Trees: 10 Things That Go Wrong on Building Sites
Trees get damaged on building sites more than they should. It doesn't have to be this way.
Managing trees on a building site is usually pretty simple. It just takes some planning and a little bit of buy in.
Doing it right should be simple but too often it goes wrong.
Protecting trees on a construction site means understanding that there is more than stem branches and leaves. It’s all about the roots.
Here’s a list of 10 things that often go wrong
1) Underestimating the Critical Root Zone
Protecting a tree is requires protecting its roots. The concept is called the critical root zone. The bigger the tree the bigger the critical root zone.
A rule of thumb is the dripline. The going standard in our area is the simple formula
DBH x 6 = Critical Root Zone
(DBH is diameter at breast height)
2) Failure to anticipate the excavation.
Typically the excavation is about 1.5m (5 feet) beyond the actual building footprint.
That can mean a large portion of critical roots is gone if the excavation zone wasn’t considerred in the planning.
3) Failure to consider neighbours trees.
People understand fences and boundaries. Tree roots do not understand fences and boudaries. This can turn into big problems if we go and dig up the roots of the neighbours tree.
The bigger the tree the bigger the problems.
4) Failure to plan underground services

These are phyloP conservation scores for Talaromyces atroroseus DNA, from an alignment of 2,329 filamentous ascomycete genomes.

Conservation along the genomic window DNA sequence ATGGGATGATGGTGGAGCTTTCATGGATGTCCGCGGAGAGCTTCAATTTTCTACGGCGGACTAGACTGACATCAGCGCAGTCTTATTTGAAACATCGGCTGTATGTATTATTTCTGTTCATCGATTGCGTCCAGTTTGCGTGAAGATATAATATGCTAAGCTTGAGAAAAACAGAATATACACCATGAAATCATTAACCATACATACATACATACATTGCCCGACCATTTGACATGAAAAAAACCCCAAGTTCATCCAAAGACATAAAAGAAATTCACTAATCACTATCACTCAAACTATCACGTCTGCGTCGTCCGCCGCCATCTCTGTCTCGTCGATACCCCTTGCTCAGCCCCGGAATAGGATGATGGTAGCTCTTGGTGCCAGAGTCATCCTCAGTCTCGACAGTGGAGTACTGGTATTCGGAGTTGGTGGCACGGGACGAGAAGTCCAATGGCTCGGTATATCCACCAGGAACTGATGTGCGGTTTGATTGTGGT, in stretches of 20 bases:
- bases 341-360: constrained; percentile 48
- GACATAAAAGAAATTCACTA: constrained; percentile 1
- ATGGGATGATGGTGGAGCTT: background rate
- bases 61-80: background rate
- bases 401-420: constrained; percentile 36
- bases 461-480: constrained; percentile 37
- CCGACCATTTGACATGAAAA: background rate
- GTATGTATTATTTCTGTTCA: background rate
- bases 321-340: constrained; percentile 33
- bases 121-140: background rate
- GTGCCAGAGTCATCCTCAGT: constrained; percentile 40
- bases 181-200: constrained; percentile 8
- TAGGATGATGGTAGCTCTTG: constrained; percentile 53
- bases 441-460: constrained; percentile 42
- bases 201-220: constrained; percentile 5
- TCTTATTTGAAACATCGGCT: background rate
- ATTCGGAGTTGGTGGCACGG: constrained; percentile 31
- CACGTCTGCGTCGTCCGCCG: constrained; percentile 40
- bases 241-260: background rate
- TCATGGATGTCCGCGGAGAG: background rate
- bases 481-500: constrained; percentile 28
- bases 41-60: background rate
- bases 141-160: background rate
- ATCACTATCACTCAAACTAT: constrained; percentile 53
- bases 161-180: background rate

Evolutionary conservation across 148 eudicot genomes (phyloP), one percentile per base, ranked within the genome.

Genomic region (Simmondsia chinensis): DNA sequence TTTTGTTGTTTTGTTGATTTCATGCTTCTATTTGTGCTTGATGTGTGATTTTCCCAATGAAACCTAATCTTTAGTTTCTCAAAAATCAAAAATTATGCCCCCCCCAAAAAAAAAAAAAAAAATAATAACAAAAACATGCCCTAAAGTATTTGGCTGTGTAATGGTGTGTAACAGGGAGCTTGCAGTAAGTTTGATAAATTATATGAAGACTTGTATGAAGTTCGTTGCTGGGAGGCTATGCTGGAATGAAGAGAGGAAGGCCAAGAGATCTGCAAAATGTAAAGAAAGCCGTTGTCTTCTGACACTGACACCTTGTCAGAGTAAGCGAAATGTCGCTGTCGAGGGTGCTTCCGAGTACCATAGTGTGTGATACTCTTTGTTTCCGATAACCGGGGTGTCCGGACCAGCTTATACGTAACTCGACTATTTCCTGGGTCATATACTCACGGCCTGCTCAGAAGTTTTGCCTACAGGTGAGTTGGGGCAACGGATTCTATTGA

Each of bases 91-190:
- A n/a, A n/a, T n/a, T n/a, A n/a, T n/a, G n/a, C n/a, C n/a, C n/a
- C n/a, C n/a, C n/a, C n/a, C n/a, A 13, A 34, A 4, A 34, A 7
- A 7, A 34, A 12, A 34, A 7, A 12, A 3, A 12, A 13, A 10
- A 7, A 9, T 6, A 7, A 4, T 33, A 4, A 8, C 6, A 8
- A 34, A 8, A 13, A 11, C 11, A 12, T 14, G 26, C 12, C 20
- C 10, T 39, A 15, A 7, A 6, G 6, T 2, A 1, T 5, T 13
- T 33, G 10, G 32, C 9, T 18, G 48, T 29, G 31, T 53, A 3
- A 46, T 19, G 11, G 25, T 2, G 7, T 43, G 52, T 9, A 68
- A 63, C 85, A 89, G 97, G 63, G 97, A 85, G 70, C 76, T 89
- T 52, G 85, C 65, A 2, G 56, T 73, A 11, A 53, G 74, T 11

Out of sight out of mind. Often services such as gas, water, storm, electrical, and sanitary are located in conflict with trees. If the conflict is considered early in the process then decisions can be made, roots are spared and trees are saved.
When you leave the services planning to the last minute the tree loses.
5) Grade alterations around the tree.
The excavation is done and the underground services are in. Now attention turns to the landscape. One of the best ways to kill a tree is by adding or subtracting large amounts of soil volume from its root zone.
Do not pile soil around a tree.
6) Failure to plan the hardscapes.
The trend in landscape design these days seems to be these concrete or brick walls that surround the property. Roots be damned.
7) Failure to plan driveways.
Asphalt is a wonderful material for creating a firm, smooth surface upon which to drive or park a car. As an added feature it vastly reduces the transference of water, air and nutrients to roots.
Not the best way of doing it.
8) Damage caused by digging machines around the job.
Mini excavators and skid steer dig